Beechcraft Defense Company LLC, a Textron Inc. company, announced at the Paris Air Show that it recently delivered four Beechcraft T-6D military aircraft to the United States Army.
These aircraft, which are part of the Joint Primary Aircraft Training Systems (JPATS) program, will be stationed at Redstone Arsenal in Huntsville, Alabama, and will replace the Beechcraft T-34 aircraft currently in use at the facility.
“We are pleased that the U.S. Army is joining the U.S. Air Force, U.S. Navy and countries around the world in trusting the T-6 to prepare and support their combat flying forces. This versatile platform comprised of four aircraft will be used in a variety of training and mission support applications,” said Russ Bartlett, president, Beechcraft Defense Company.
Upon arrival in Huntsville, the four T-6D aircraft will perform such missions as: Operational Support Airlift, utility, training, chase, airspeed calibration support, cloud physics research, and stores component research and qualification.
The Beechcraft T-6D is a hybrid of the T-6B and T-6C trainers. It features new standard avionics, featuring integrated mission computers, up-front control panels, multi-function displays and a Heads-Up Display. The Army T-6D aircraft have a hard point wing to allow carriage of up to six wing-mounted pylons and two external fuel tanks.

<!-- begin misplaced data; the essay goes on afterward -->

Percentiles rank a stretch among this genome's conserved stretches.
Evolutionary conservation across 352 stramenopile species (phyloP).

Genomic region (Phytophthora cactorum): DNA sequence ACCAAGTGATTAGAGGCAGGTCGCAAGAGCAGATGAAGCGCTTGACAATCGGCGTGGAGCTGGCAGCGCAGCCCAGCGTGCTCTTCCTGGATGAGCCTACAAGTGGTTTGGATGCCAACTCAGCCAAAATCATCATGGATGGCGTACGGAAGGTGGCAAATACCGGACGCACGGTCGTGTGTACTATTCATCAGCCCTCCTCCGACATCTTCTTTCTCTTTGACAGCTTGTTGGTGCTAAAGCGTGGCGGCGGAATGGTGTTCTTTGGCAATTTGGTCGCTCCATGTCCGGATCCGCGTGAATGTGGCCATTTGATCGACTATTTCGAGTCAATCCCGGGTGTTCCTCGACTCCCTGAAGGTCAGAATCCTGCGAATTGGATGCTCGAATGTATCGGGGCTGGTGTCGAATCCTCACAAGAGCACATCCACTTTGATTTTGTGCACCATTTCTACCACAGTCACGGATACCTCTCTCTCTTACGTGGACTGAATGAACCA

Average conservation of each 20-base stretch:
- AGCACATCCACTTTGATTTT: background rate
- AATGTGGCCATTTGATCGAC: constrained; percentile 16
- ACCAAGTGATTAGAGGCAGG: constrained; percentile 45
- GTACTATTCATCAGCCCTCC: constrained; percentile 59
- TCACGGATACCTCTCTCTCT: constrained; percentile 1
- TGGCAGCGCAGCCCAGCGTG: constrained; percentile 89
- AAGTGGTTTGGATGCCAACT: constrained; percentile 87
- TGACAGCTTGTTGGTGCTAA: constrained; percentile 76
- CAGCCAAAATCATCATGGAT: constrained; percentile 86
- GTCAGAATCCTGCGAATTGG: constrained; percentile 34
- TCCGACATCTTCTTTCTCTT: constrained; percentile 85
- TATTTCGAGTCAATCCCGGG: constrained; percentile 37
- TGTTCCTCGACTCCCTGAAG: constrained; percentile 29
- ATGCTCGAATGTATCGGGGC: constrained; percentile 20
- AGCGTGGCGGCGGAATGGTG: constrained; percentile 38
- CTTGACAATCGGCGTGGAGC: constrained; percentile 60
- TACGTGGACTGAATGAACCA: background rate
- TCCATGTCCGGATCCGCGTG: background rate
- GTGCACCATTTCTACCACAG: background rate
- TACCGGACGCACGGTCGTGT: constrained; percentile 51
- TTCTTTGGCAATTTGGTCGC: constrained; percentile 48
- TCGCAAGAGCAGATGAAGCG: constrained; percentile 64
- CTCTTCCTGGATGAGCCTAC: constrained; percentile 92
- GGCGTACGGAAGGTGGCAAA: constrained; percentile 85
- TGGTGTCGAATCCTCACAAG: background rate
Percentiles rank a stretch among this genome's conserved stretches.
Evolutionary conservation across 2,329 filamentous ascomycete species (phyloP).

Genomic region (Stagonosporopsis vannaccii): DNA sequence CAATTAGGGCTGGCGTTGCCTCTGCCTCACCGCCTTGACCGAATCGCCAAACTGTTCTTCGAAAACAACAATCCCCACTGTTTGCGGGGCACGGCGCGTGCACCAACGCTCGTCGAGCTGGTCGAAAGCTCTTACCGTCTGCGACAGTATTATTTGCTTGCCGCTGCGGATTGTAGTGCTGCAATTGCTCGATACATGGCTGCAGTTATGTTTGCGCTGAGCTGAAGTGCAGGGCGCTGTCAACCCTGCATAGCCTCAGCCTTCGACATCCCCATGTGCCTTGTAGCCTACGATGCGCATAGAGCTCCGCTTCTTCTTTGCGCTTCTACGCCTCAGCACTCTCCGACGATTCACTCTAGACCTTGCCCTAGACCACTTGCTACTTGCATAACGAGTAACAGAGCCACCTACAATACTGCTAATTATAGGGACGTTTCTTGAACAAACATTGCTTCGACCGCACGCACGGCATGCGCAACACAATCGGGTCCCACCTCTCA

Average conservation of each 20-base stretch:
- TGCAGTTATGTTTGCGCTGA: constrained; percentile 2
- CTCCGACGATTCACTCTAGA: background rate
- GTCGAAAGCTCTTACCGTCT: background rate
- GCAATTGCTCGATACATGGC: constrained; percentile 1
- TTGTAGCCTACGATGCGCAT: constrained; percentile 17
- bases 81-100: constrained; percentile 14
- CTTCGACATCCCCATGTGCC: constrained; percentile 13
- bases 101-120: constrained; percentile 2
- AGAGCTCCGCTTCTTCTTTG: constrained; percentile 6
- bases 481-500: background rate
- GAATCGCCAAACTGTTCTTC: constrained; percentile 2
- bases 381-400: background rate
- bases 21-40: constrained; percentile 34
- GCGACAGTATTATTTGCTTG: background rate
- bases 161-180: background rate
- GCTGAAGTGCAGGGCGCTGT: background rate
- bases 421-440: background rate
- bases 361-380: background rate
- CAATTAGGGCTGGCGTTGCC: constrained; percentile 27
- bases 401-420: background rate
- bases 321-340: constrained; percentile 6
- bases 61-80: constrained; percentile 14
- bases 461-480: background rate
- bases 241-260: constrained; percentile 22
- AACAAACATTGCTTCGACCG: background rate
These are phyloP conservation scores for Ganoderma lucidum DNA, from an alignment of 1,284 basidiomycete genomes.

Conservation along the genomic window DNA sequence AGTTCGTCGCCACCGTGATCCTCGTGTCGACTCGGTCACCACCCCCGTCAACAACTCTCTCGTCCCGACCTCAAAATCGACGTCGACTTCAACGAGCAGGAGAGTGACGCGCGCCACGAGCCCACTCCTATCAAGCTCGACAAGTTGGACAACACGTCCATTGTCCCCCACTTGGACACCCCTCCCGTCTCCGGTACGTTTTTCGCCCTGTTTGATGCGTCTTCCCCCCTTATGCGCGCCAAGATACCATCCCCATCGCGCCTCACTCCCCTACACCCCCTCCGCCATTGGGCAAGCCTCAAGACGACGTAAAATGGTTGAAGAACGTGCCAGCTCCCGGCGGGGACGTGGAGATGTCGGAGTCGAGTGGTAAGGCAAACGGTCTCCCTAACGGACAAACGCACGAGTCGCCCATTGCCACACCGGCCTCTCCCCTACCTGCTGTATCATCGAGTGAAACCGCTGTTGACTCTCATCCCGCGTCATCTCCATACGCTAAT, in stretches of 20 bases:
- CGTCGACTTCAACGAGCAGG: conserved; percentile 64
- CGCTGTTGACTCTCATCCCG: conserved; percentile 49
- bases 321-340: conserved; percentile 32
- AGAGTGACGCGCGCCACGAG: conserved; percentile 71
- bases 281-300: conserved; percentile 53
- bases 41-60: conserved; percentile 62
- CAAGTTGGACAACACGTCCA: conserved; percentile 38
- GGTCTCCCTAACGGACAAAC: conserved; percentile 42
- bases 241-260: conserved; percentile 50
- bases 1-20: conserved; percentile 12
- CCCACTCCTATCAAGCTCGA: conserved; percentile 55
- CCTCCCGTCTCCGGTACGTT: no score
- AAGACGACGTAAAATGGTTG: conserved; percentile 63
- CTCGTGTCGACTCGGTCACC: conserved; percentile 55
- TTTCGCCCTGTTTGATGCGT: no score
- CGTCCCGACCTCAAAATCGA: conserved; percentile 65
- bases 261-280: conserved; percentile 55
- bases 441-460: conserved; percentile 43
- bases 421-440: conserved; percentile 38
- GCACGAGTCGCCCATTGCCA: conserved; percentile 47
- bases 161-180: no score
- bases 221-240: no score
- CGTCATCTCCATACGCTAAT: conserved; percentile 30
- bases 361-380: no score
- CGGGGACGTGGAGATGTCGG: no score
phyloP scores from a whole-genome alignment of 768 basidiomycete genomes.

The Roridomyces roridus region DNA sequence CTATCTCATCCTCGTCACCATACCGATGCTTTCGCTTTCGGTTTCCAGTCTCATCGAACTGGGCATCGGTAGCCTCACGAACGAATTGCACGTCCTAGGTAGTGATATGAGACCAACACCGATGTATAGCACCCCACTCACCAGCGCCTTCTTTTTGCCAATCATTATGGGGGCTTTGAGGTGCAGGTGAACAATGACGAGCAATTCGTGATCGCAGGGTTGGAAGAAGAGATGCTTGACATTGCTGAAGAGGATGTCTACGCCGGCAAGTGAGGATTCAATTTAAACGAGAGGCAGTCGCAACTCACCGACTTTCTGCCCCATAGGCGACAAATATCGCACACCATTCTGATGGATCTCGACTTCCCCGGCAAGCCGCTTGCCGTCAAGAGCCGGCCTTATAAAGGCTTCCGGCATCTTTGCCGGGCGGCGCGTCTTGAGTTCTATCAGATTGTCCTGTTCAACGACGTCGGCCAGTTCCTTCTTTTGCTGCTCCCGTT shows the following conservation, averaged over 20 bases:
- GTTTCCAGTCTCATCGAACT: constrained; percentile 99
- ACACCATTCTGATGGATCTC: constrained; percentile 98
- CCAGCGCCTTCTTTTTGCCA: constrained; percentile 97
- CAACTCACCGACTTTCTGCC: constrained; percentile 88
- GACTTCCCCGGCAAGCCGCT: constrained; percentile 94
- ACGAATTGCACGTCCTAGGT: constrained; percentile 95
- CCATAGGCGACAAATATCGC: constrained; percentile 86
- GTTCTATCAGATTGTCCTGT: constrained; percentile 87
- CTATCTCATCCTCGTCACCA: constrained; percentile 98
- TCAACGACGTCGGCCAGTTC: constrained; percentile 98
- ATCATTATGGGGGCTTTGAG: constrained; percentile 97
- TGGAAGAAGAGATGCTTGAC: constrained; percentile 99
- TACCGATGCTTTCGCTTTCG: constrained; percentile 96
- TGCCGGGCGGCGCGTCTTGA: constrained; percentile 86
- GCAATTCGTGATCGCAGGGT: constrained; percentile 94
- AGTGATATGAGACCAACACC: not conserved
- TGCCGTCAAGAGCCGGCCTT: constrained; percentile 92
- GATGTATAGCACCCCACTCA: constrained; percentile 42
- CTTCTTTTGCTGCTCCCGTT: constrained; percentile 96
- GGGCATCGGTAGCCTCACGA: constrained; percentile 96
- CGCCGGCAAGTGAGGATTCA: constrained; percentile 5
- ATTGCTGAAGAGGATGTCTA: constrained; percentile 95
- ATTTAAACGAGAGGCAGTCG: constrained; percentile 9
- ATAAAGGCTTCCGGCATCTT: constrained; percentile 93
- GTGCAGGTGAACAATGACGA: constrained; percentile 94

The Beechcraft T-6 delivers world-class training capability and is ideally suited for teaching the most basic introductory flight training tasks through the more challenging and complex advanced training missions that could previously only be accomplished in far more expensive jet aircraft. The T-6 is being used in more than 20 countries around the world to train pilots, navigators, and weapons systems operators. To date, Beechcraft has delivered more than 850 T-6 trainers, which have amassed more than 2.5 million flight hours.
Photo: Pictured left to right: COL Steve Clark, U.S. Army Fixed Wing Project Manager, Dan Grace, Vice President, Business Development, Defense Company and COL Patrick Mason, Commander, RTC